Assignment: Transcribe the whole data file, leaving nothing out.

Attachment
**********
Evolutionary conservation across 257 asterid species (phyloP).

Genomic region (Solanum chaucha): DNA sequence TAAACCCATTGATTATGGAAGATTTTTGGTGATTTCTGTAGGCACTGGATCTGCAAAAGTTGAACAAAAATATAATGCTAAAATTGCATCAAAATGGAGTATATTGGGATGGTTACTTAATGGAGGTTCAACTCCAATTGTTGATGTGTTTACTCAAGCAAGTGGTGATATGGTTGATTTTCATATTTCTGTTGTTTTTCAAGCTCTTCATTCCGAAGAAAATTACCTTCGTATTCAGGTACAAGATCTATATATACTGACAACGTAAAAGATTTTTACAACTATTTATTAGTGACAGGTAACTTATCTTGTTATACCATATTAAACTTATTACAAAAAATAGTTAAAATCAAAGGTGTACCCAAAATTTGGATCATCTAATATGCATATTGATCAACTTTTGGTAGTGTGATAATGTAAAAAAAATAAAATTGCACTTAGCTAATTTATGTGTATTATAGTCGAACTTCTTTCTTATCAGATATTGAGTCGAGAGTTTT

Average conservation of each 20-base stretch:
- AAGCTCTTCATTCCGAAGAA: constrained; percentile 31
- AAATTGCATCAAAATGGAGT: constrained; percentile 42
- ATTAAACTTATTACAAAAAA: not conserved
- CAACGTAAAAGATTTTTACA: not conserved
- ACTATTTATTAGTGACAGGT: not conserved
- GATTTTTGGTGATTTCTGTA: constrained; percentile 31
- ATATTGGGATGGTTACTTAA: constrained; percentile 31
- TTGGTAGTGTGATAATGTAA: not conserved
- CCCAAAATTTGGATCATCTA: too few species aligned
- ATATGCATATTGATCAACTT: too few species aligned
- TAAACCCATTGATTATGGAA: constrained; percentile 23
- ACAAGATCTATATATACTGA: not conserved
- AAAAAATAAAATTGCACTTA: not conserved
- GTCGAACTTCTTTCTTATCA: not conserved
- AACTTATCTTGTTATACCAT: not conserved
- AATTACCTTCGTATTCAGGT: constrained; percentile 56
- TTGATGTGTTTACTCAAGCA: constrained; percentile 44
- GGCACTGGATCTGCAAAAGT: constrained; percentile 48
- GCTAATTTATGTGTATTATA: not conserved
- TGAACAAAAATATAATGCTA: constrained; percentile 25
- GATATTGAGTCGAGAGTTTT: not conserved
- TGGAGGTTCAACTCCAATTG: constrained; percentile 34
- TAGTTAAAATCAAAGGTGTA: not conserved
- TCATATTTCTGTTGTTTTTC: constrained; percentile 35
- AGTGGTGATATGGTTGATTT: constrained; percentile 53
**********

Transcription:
Evolutionary conservation across 257 asterid species (phyloP).

Genomic region (Solanum chaucha): DNA sequence TAAACCCATTGATTATGGAAGATTTTTGGTGATTTCTGTAGGCACTGGATCTGCAAAAGTTGAACAAAAATATAATGCTAAAATTGCATCAAAATGGAGTATATTGGGATGGTTACTTAATGGAGGTTCAACTCCAATTGTTGATGTGTTTACTCAAGCAAGTGGTGATATGGTTGATTTTCATATTTCTGTTGTTTTTCAAGCTCTTCATTCCGAAGAAAATTACCTTCGTATTCAGGTACAAGATCTATATATACTGACAACGTAAAAGATTTTTACAACTATTTATTAGTGACAGGTAACTTATCTTGTTATACCATATTAAACTTATTACAAAAAATAGTTAAAATCAAAGGTGTACCCAAAATTTGGATCATCTAATATGCATATTGATCAACTTTTGGTAGTGTGATAATGTAAAAAAAATAAAATTGCACTTAGCTAATTTATGTGTATTATAGTCGAACTTCTTTCTTATCAGATATTGAGTCGAGAGTTTT

Average conservation of each 20-base stretch:
- AAGCTCTTCATTCCGAAGAA: constrained; percentile 31
- AAATTGCATCAAAATGGAGT: constrained; percentile 42
- ATTAAACTTATTACAAAAAA: not conserved
- CAACGTAAAAGATTTTTACA: not conserved
- ACTATTTATTAGTGACAGGT: not conserved
- GATTTTTGGTGATTTCTGTA: constrained; percentile 31
- ATATTGGGATGGTTACTTAA: constrained; percentile 31
- TTGGTAGTGTGATAATGTAA: not conserved
- CCCAAAATTTGGATCATCTA: too few species aligned
- ATATGCATATTGATCAACTT: too few species aligned
- TAAACCCATTGATTATGGAA: constrained; percentile 23
- ACAAGATCTATATATACTGA: not conserved
- AAAAAATAAAATTGCACTTA: not conserved
- GTCGAACTTCTTTCTTATCA: not conserved
- AACTTATCTTGTTATACCAT: not conserved
- AATTACCTTCGTATTCAGGT: constrained; percentile 56
- TTGATGTGTTTACTCAAGCA: constrained; percentile 44
- GGCACTGGATCTGCAAAAGT: constrained; percentile 48
- GCTAATTTATGTGTATTATA: not conserved
- TGAACAAAAATATAATGCTA: constrained; percentile 25
- GATATTGAGTCGAGAGTTTT: not conserved
- TGGAGGTTCAACTCCAATTG: constrained; percentile 34
- TAGTTAAAATCAAAGGTGTA: not conserved
- TCATATTTCTGTTGTTTTTC: constrained; percentile 35
- AGTGGTGATATGGTTGATTT: constrained; percentile 53